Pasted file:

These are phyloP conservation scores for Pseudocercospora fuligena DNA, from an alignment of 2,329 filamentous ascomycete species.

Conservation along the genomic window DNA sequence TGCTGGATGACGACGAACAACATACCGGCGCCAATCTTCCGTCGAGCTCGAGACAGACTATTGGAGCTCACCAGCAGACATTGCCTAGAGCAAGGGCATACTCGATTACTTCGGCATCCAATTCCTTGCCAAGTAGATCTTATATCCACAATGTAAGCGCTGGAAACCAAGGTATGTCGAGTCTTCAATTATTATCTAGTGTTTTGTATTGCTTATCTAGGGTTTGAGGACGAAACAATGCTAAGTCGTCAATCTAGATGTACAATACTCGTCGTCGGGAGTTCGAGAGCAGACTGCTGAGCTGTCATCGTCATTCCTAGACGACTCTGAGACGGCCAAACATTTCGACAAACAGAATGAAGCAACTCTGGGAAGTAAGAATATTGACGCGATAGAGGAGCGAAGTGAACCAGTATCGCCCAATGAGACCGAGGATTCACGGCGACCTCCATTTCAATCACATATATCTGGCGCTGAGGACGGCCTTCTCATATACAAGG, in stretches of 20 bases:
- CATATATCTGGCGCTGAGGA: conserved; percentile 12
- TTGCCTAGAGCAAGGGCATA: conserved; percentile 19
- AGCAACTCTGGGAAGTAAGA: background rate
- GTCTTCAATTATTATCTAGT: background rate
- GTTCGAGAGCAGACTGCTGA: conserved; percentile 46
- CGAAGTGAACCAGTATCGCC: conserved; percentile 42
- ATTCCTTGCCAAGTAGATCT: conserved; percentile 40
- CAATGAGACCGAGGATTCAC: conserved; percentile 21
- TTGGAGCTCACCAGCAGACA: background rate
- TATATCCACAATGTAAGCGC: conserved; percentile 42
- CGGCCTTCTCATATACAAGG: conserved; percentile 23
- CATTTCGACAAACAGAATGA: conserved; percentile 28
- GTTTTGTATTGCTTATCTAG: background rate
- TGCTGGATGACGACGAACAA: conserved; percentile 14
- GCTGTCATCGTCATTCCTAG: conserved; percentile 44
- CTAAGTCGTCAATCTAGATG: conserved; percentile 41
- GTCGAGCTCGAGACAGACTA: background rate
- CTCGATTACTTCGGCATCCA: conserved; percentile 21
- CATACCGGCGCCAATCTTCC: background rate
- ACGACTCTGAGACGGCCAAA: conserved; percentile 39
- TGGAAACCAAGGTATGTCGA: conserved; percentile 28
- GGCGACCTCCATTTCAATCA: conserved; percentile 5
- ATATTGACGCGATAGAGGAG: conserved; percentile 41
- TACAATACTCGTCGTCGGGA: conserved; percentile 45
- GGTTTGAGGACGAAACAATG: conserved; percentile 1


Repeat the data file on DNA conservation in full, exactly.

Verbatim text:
These are phyloP conservation scores for Pseudocercospora fuligena DNA, from an alignment of 2,329 filamentous ascomycete species.

Conservation along the genomic window DNA sequence TGCTGGATGACGACGAACAACATACCGGCGCCAATCTTCCGTCGAGCTCGAGACAGACTATTGGAGCTCACCAGCAGACATTGCCTAGAGCAAGGGCATACTCGATTACTTCGGCATCCAATTCCTTGCCAAGTAGATCTTATATCCACAATGTAAGCGCTGGAAACCAAGGTATGTCGAGTCTTCAATTATTATCTAGTGTTTTGTATTGCTTATCTAGGGTTTGAGGACGAAACAATGCTAAGTCGTCAATCTAGATGTACAATACTCGTCGTCGGGAGTTCGAGAGCAGACTGCTGAGCTGTCATCGTCATTCCTAGACGACTCTGAGACGGCCAAACATTTCGACAAACAGAATGAAGCAACTCTGGGAAGTAAGAATATTGACGCGATAGAGGAGCGAAGTGAACCAGTATCGCCCAATGAGACCGAGGATTCACGGCGACCTCCATTTCAATCACATATATCTGGCGCTGAGGACGGCCTTCTCATATACAAGG, in stretches of 20 bases:
- CATATATCTGGCGCTGAGGA: conserved; percentile 12
- TTGCCTAGAGCAAGGGCATA: conserved; percentile 19
- AGCAACTCTGGGAAGTAAGA: background rate
- GTCTTCAATTATTATCTAGT: background rate
- GTTCGAGAGCAGACTGCTGA: conserved; percentile 46
- CGAAGTGAACCAGTATCGCC: conserved; percentile 42
- ATTCCTTGCCAAGTAGATCT: conserved; percentile 40
- CAATGAGACCGAGGATTCAC: conserved; percentile 21
- TTGGAGCTCACCAGCAGACA: background rate
- TATATCCACAATGTAAGCGC: conserved; percentile 42
- CGGCCTTCTCATATACAAGG: conserved; percentile 23
- CATTTCGACAAACAGAATGA: conserved; percentile 28
- GTTTTGTATTGCTTATCTAG: background rate
- TGCTGGATGACGACGAACAA: conserved; percentile 14
- GCTGTCATCGTCATTCCTAG: conserved; percentile 44
- CTAAGTCGTCAATCTAGATG: conserved; percentile 41
- GTCGAGCTCGAGACAGACTA: background rate
- CTCGATTACTTCGGCATCCA: conserved; percentile 21
- CATACCGGCGCCAATCTTCC: background rate
- ACGACTCTGAGACGGCCAAA: conserved; percentile 39
- TGGAAACCAAGGTATGTCGA: conserved; percentile 28
- GGCGACCTCCATTTCAATCA: conserved; percentile 5
- ATATTGACGCGATAGAGGAG: conserved; percentile 41
- TACAATACTCGTCGTCGGGA: conserved; percentile 45
- GGTTTGAGGACGAAACAATG: conserved; percentile 1